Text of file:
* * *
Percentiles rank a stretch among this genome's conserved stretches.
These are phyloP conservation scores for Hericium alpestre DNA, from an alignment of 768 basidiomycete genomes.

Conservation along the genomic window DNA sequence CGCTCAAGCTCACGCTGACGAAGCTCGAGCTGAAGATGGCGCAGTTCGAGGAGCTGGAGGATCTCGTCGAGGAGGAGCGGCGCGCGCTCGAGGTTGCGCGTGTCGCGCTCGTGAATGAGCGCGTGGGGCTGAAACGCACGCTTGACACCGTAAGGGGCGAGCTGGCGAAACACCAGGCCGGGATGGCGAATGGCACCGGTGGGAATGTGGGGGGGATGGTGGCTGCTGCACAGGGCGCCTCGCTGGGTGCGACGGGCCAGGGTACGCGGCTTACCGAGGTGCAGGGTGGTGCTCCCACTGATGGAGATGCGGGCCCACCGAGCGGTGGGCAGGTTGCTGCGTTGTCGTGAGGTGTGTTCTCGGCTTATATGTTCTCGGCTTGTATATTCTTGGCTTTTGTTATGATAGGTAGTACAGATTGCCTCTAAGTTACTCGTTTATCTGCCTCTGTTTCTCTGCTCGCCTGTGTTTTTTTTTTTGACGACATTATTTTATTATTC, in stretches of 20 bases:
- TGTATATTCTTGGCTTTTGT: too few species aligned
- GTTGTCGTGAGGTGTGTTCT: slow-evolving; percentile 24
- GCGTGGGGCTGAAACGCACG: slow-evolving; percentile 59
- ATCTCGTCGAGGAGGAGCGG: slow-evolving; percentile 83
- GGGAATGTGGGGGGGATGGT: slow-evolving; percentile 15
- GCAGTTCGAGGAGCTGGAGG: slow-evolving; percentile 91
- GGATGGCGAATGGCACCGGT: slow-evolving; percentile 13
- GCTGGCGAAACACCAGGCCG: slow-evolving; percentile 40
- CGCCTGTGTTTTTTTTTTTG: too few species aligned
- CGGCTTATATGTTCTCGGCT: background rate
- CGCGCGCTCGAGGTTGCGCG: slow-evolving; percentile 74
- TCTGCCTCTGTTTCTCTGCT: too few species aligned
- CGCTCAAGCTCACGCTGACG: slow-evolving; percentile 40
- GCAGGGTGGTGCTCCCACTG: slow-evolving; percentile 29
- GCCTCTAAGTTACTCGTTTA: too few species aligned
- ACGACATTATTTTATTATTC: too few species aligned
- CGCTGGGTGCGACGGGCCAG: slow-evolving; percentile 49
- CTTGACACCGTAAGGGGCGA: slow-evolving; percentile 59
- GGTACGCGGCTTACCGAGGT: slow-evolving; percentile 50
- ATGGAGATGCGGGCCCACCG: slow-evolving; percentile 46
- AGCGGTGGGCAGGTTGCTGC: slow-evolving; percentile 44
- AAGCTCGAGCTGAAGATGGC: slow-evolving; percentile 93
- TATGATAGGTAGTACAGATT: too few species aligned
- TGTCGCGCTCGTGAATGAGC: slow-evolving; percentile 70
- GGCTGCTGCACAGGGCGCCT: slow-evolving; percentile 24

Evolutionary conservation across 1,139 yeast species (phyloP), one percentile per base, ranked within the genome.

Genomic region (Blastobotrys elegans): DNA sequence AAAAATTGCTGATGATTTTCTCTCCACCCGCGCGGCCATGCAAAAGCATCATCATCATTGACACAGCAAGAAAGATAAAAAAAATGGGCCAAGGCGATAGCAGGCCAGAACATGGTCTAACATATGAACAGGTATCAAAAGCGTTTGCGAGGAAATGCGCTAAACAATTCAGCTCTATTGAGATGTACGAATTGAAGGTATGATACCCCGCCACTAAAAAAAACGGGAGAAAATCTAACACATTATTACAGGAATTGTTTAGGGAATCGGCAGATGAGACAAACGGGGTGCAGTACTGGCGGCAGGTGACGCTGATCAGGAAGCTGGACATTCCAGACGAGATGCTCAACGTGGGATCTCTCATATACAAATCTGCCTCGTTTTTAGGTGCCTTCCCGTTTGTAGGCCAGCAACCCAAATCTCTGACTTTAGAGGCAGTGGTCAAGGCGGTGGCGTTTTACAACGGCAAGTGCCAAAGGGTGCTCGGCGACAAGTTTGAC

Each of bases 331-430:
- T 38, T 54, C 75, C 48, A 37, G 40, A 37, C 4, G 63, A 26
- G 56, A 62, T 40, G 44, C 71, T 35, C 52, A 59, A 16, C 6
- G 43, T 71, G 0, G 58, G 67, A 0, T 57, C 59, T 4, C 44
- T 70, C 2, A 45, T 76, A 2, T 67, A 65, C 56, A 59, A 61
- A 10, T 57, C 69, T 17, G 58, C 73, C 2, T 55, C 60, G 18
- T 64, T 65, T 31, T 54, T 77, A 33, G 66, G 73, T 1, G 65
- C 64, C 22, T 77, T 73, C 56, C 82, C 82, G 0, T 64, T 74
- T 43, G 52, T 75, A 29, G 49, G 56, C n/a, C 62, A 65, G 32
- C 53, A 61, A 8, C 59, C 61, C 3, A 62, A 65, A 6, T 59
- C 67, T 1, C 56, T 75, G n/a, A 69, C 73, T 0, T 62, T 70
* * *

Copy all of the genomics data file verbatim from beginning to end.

Percentiles rank a stretch among this genome's conserved stretches.
These are phyloP conservation scores for Hericium alpestre DNA, from an alignment of 768 basidiomycete genomes.

Conservation along the genomic window DNA sequence CGCTCAAGCTCACGCTGACGAAGCTCGAGCTGAAGATGGCGCAGTTCGAGGAGCTGGAGGATCTCGTCGAGGAGGAGCGGCGCGCGCTCGAGGTTGCGCGTGTCGCGCTCGTGAATGAGCGCGTGGGGCTGAAACGCACGCTTGACACCGTAAGGGGCGAGCTGGCGAAACACCAGGCCGGGATGGCGAATGGCACCGGTGGGAATGTGGGGGGGATGGTGGCTGCTGCACAGGGCGCCTCGCTGGGTGCGACGGGCCAGGGTACGCGGCTTACCGAGGTGCAGGGTGGTGCTCCCACTGATGGAGATGCGGGCCCACCGAGCGGTGGGCAGGTTGCTGCGTTGTCGTGAGGTGTGTTCTCGGCTTATATGTTCTCGGCTTGTATATTCTTGGCTTTTGTTATGATAGGTAGTACAGATTGCCTCTAAGTTACTCGTTTATCTGCCTCTGTTTCTCTGCTCGCCTGTGTTTTTTTTTTTGACGACATTATTTTATTATTC, in stretches of 20 bases:
- TGTATATTCTTGGCTTTTGT: too few species aligned
- GTTGTCGTGAGGTGTGTTCT: slow-evolving; percentile 24
- GCGTGGGGCTGAAACGCACG: slow-evolving; percentile 59
- ATCTCGTCGAGGAGGAGCGG: slow-evolving; percentile 83
- GGGAATGTGGGGGGGATGGT: slow-evolving; percentile 15
- GCAGTTCGAGGAGCTGGAGG: slow-evolving; percentile 91
- GGATGGCGAATGGCACCGGT: slow-evolving; percentile 13
- GCTGGCGAAACACCAGGCCG: slow-evolving; percentile 40
- CGCCTGTGTTTTTTTTTTTG: too few species aligned
- CGGCTTATATGTTCTCGGCT: background rate
- CGCGCGCTCGAGGTTGCGCG: slow-evolving; percentile 74
- TCTGCCTCTGTTTCTCTGCT: too few species aligned
- CGCTCAAGCTCACGCTGACG: slow-evolving; percentile 40
- GCAGGGTGGTGCTCCCACTG: slow-evolving; percentile 29
- GCCTCTAAGTTACTCGTTTA: too few species aligned
- ACGACATTATTTTATTATTC: too few species aligned
- CGCTGGGTGCGACGGGCCAG: slow-evolving; percentile 49
- CTTGACACCGTAAGGGGCGA: slow-evolving; percentile 59
- GGTACGCGGCTTACCGAGGT: slow-evolving; percentile 50
- ATGGAGATGCGGGCCCACCG: slow-evolving; percentile 46
- AGCGGTGGGCAGGTTGCTGC: slow-evolving; percentile 44
- AAGCTCGAGCTGAAGATGGC: slow-evolving; percentile 93
- TATGATAGGTAGTACAGATT: too few species aligned
- TGTCGCGCTCGTGAATGAGC: slow-evolving; percentile 70
- GGCTGCTGCACAGGGCGCCT: slow-evolving; percentile 24

Evolutionary conservation across 1,139 yeast species (phyloP), one percentile per base, ranked within the genome.

Genomic region (Blastobotrys elegans): DNA sequence AAAAATTGCTGATGATTTTCTCTCCACCCGCGCGGCCATGCAAAAGCATCATCATCATTGACACAGCAAGAAAGATAAAAAAAATGGGCCAAGGCGATAGCAGGCCAGAACATGGTCTAACATATGAACAGGTATCAAAAGCGTTTGCGAGGAAATGCGCTAAACAATTCAGCTCTATTGAGATGTACGAATTGAAGGTATGATACCCCGCCACTAAAAAAAACGGGAGAAAATCTAACACATTATTACAGGAATTGTTTAGGGAATCGGCAGATGAGACAAACGGGGTGCAGTACTGGCGGCAGGTGACGCTGATCAGGAAGCTGGACATTCCAGACGAGATGCTCAACGTGGGATCTCTCATATACAAATCTGCCTCGTTTTTAGGTGCCTTCCCGTTTGTAGGCCAGCAACCCAAATCTCTGACTTTAGAGGCAGTGGTCAAGGCGGTGGCGTTTTACAACGGCAAGTGCCAAAGGGTGCTCGGCGACAAGTTTGAC

Each of bases 331-430:
- T 38, T 54, C 75, C 48, A 37, G 40, A 37, C 4, G 63, A 26
- G 56, A 62, T 40, G 44, C 71, T 35, C 52, A 59, A 16, C 6
- G 43, T 71, G 0, G 58, G 67, A 0, T 57, C 59, T 4, C 44
- T 70, C 2, A 45, T 76, A 2, T 67, A 65, C 56, A 59, A 61
- A 10, T 57, C 69, T 17, G 58, C 73, C 2, T 55, C 60, G 18
- T 64, T 65, T 31, T 54, T 77, A 33, G 66, G 73, T 1, G 65
- C 64, C 22, T 77, T 73, C 56, C 82, C 82, G 0, T 64, T 74
- T 43, G 52, T 75, A 29, G 49, G 56, C n/a, C 62, A 65, G 32
- C 53, A 61, A 8, C 59, C 61, C 3, A 62, A 65, A 6, T 59
- C 67, T 1, C 56, T 75, G n/a, A 69, C 73, T 0, T 62, T 70